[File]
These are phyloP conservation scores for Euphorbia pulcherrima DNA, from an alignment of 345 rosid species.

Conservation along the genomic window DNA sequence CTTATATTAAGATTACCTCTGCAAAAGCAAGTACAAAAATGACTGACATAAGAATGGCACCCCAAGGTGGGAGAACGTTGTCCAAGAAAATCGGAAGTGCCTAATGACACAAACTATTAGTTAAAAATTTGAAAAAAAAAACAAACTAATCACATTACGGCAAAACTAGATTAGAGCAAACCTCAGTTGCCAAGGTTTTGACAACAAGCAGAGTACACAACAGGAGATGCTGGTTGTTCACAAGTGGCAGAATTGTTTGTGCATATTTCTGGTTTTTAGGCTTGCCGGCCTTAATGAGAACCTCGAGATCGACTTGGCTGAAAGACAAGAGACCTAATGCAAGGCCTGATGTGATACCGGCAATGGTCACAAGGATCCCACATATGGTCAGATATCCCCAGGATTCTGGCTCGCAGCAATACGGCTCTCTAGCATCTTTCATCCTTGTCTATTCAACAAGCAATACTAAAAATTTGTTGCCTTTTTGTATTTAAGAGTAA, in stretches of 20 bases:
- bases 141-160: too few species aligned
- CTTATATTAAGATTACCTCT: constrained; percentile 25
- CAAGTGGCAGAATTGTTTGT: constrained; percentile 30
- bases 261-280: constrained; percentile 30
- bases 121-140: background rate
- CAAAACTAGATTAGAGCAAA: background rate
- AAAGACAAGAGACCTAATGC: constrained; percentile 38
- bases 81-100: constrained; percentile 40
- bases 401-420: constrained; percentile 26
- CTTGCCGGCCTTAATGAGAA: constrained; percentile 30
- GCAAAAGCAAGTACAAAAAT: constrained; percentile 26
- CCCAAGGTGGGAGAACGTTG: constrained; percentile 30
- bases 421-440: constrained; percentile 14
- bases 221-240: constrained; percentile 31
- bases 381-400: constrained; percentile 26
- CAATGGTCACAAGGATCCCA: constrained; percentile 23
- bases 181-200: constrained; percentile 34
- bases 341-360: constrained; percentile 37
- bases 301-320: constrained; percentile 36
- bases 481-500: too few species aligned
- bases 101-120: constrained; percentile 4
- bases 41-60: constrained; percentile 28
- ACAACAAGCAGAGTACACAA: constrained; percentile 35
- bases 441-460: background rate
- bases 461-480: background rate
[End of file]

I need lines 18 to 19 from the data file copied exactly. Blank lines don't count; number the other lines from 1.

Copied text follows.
- CAATGGTCACAAGGATCCCA: constrained; percentile 23
- bases 181-200: constrained; percentile 34